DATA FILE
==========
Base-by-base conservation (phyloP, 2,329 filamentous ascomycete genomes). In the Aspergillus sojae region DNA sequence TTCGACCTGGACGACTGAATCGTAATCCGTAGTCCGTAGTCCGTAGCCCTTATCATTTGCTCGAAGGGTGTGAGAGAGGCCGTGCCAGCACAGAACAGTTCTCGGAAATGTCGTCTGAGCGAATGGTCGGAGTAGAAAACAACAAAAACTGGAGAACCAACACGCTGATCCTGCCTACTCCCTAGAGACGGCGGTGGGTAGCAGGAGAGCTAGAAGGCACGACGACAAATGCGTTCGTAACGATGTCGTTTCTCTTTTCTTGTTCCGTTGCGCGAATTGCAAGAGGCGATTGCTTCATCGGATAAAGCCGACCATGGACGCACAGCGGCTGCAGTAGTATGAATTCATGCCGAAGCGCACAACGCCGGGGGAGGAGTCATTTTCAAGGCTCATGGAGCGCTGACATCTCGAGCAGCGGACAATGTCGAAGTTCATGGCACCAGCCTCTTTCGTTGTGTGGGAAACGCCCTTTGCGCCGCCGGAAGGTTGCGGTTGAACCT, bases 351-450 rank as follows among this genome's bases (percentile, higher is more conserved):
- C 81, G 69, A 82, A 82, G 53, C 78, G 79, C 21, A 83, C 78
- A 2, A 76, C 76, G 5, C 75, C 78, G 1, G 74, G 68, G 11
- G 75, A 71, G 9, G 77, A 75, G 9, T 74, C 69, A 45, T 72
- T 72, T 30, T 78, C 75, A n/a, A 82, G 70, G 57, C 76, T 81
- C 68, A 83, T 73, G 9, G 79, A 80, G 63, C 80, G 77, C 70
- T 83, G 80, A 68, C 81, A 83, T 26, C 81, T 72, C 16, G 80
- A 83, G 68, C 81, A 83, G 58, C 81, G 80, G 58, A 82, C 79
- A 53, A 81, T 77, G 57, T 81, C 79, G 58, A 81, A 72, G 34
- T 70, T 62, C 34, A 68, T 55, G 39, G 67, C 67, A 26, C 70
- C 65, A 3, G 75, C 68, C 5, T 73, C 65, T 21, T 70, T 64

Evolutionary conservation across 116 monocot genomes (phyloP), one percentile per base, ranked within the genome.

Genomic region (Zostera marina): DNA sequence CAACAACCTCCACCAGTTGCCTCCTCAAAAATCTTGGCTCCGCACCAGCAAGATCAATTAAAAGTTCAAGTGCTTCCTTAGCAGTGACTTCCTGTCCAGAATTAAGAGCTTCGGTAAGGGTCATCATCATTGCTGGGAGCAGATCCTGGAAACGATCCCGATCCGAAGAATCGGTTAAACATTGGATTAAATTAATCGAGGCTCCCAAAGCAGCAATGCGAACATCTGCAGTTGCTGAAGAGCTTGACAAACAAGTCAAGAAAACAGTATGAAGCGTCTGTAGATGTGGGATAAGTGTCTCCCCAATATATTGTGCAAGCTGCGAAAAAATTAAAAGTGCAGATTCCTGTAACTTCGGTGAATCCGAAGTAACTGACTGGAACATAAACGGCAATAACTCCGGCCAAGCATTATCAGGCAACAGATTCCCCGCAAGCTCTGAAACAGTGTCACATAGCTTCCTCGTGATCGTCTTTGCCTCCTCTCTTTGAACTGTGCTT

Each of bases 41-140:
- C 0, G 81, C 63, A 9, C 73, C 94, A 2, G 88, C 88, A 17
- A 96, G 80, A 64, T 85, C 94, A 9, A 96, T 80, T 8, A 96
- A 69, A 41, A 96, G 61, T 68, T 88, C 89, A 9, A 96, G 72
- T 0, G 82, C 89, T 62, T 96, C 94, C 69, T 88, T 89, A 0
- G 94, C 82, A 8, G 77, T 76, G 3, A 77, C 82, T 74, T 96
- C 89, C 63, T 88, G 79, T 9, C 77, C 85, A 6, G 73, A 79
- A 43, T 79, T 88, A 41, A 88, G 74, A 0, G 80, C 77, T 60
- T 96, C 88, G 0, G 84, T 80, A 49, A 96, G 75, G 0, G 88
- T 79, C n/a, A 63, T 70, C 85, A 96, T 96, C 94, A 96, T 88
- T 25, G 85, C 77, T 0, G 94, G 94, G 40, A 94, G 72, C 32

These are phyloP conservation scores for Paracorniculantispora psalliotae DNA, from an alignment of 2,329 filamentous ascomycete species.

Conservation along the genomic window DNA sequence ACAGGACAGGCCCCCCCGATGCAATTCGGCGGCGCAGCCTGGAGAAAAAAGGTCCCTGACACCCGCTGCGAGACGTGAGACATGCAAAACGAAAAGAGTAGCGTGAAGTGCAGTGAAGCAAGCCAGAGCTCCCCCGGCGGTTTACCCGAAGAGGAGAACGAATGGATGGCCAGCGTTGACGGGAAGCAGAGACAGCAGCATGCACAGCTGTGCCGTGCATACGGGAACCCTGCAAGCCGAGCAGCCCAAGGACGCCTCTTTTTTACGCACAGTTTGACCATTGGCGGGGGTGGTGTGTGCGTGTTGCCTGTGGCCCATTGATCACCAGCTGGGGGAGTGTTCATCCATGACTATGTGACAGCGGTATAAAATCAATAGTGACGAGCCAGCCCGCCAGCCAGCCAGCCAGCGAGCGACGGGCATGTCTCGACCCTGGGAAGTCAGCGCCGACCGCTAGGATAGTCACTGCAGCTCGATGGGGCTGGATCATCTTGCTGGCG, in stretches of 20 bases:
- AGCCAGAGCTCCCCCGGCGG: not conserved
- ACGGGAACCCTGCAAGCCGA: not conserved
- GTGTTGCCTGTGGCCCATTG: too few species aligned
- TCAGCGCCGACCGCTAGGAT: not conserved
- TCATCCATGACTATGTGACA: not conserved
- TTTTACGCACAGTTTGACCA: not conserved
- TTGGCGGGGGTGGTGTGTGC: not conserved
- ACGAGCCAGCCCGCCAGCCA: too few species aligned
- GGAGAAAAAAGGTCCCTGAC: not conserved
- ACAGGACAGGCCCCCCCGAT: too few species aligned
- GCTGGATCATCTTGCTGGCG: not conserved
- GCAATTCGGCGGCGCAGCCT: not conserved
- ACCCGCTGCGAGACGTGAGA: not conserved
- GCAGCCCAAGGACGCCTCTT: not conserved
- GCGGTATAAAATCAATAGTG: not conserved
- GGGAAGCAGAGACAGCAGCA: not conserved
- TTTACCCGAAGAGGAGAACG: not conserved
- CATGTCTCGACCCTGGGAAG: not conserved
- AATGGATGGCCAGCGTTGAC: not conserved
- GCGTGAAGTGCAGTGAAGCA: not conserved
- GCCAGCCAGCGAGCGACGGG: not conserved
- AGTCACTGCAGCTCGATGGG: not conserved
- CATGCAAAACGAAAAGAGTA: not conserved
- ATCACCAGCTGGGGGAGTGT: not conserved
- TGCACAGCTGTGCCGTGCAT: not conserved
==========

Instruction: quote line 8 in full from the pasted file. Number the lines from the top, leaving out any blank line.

- A 83, G 68, C 81, A 83, G 58, C 81, G 80, G 58, A 82, C 79